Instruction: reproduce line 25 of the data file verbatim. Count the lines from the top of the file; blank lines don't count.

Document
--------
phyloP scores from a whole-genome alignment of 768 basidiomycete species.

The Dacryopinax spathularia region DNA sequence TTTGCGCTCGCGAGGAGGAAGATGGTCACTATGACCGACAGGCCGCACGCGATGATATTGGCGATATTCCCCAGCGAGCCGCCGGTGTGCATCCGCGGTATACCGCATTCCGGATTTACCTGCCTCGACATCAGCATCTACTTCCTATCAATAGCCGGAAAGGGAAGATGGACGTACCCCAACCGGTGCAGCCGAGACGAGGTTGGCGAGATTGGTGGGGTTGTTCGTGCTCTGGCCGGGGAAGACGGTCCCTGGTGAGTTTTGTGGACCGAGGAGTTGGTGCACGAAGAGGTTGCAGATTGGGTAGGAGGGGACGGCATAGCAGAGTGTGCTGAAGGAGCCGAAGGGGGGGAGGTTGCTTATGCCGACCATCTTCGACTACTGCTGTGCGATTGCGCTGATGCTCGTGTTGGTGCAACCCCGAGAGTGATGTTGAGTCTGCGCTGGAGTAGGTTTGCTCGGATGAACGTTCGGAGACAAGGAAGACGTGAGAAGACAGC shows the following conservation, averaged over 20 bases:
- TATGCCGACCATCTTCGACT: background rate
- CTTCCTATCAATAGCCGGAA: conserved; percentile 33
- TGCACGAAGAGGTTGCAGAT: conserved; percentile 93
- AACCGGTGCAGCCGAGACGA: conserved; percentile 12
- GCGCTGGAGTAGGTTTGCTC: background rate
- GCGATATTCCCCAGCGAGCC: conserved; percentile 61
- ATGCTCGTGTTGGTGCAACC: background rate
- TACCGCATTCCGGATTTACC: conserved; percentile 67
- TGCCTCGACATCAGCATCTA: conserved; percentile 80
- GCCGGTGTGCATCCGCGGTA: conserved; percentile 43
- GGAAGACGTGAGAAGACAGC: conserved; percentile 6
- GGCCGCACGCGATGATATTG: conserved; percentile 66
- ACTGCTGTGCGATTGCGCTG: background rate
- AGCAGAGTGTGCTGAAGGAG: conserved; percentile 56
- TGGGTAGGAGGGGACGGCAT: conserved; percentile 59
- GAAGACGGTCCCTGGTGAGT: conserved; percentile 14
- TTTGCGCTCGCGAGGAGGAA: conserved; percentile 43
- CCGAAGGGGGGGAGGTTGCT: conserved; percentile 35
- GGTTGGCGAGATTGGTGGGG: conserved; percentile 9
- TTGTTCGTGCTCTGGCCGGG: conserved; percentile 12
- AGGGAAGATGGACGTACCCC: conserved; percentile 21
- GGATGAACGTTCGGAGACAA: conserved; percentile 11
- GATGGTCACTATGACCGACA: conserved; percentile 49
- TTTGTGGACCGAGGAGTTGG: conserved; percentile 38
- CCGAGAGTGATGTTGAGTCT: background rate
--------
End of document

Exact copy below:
- GATGGTCACTATGACCGACA: conserved; percentile 49